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The Management and Ecology of Malaysian Elephants (MEME)

The Management and Ecology of Malaysian Elephants (MEME)

RM 3.36 Million

5 Years (2011 – 2015) 

The MEME programme, which started in 2011, collars certain translocated elephants and assists the Department of Wildlife and National Parks, Malaysia in evaluating the effectiveness of the elephant management and conservation strategy. 

Led by Professor Dr. Ahimsa Campos-Arceiz, Associate Professor at the Lab of Tropical Conservation Ecology, School of Geography, University of Nottingham Malaysia Campus (UNMC), a team of researchers and a group of six Orang Asli field assistants have been working towards understanding the ecology and behaviour of Malaysian elephants with the aid of ecology tools such as GPS-satellite tracking devices, camera traps, molecular techniques and conservation drones. 

To date, a total of 26 GPS-satellite collars have been deployed on elephants since the project began. The collected data from 60 camera traps deployed in Kenyir wildlife corridor to investigate differences in species richness show relative abundance of the mammals at access points leading to viaducts and highways. One of the interesting moments captured on camera was when 23 elephants were spotted visiting the salt licks at Sira Gajah, Belum-Temenggor Forest Complex.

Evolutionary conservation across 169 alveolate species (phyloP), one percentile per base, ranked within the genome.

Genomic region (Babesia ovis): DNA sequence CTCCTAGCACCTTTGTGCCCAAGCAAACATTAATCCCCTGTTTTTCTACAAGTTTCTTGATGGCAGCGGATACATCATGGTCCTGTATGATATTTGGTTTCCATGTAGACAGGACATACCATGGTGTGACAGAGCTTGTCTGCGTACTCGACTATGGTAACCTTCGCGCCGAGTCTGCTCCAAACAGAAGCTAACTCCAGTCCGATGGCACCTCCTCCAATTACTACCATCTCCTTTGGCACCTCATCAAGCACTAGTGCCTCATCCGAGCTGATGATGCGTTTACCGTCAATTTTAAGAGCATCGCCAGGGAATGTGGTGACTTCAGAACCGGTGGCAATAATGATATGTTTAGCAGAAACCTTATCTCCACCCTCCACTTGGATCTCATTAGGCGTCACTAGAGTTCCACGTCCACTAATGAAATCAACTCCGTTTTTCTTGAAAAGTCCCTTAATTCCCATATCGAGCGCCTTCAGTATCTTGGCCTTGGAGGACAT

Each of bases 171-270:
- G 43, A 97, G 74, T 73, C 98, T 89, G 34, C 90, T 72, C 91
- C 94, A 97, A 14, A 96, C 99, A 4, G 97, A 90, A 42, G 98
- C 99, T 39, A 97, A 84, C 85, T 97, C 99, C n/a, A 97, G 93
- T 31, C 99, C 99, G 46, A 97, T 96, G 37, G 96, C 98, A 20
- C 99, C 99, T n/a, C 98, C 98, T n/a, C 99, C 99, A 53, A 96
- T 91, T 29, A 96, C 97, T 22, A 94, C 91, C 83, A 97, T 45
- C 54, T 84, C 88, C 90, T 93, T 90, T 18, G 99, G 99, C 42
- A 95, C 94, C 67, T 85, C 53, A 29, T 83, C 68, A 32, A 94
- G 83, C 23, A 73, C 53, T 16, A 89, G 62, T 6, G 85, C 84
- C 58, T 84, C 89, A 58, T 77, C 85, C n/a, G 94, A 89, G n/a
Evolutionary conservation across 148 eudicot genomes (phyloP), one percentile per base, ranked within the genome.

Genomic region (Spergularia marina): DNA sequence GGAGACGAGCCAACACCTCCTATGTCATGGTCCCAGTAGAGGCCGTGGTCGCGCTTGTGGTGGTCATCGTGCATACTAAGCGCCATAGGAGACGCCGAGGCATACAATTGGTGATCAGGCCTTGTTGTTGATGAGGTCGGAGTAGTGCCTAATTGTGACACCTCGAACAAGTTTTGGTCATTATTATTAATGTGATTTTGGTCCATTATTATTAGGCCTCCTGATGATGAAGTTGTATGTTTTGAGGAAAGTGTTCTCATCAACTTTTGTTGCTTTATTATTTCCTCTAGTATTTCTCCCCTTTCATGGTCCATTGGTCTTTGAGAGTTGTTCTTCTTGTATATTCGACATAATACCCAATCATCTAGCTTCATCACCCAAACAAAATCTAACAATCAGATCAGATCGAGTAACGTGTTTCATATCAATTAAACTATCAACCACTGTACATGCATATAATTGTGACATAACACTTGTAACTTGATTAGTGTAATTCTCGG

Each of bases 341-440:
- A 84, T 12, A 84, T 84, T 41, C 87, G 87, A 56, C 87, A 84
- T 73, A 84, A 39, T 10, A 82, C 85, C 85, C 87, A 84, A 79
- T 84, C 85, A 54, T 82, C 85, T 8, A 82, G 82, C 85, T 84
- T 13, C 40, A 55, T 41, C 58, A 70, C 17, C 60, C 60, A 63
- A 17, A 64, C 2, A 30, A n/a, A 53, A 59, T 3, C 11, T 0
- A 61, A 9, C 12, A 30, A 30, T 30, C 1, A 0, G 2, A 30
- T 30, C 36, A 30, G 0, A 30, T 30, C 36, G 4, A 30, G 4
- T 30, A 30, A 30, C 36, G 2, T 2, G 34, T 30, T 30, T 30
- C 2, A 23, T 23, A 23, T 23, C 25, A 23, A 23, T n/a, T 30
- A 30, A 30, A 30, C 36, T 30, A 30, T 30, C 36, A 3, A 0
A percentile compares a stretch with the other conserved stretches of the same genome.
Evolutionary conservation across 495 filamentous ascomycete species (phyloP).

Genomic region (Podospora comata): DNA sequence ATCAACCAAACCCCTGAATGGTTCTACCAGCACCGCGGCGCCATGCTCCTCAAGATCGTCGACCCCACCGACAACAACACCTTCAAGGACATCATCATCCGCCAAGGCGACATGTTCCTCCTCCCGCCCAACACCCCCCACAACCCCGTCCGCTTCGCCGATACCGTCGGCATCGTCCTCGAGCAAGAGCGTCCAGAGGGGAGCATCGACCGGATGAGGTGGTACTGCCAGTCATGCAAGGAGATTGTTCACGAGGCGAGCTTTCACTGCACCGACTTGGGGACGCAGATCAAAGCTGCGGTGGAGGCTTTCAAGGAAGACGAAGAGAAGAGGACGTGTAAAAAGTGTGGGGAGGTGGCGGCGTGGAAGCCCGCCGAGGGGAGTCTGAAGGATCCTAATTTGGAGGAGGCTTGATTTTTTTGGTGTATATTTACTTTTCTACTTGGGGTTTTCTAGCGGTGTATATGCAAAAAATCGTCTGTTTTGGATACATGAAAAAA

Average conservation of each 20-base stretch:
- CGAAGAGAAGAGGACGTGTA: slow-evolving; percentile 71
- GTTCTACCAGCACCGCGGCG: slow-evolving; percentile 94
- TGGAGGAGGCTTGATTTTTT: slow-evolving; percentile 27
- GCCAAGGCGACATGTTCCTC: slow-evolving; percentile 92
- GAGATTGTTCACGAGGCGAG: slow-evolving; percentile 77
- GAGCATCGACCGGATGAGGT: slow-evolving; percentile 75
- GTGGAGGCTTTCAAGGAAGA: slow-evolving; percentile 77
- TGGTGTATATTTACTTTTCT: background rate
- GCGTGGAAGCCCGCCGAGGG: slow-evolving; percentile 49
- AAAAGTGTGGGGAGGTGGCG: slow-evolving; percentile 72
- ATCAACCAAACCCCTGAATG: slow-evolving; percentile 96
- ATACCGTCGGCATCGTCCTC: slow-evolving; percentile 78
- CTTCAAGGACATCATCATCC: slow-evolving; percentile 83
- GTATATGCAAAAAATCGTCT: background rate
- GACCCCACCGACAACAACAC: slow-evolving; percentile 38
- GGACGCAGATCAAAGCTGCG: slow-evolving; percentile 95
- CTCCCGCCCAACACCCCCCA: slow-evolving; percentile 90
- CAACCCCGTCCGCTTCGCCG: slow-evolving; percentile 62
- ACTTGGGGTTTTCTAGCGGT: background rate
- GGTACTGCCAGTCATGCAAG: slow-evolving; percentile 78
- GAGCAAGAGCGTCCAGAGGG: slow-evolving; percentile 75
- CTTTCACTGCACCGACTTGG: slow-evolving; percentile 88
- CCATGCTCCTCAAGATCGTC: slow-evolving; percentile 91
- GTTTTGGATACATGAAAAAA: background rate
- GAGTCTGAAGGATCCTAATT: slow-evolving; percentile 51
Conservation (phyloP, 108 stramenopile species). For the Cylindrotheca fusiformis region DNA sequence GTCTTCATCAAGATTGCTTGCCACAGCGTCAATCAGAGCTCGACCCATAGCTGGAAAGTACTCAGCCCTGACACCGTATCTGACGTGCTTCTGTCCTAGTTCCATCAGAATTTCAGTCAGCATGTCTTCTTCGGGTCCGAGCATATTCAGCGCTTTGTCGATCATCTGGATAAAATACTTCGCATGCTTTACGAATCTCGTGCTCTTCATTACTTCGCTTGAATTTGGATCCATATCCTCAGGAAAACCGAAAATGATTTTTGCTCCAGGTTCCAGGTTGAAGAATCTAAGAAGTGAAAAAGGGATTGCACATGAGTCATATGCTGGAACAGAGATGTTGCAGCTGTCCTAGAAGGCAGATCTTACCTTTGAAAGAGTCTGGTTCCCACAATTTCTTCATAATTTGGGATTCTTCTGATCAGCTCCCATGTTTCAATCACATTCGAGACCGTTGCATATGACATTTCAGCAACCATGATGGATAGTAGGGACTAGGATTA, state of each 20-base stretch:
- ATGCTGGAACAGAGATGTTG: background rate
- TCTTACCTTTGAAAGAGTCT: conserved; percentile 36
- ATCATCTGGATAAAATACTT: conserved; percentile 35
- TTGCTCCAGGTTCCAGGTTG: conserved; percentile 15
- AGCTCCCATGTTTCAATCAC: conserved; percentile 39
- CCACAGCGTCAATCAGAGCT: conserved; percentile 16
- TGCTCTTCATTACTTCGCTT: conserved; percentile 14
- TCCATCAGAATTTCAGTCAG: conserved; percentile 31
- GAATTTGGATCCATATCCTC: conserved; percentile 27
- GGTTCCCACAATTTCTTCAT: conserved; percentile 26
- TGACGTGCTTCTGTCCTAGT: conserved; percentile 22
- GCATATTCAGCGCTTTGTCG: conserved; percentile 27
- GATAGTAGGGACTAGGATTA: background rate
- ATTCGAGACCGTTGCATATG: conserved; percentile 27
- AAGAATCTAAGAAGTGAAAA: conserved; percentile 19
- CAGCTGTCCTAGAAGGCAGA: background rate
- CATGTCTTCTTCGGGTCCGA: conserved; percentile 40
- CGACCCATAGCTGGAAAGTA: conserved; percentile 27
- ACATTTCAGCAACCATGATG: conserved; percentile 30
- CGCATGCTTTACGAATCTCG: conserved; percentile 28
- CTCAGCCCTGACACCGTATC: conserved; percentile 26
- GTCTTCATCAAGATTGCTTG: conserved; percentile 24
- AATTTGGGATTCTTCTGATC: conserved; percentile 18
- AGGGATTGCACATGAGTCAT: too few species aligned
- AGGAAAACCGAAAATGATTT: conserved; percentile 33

The MEME project was officially launched on May 20, 2012, a year after Yayasan Sime Darby pledged its support of the project for a duration of five years, from 2011 to 2015 for an amount of RM3.36 million. 

Picture Courtesy: The Management and Ecology of Malaysian Elephants (MEME)

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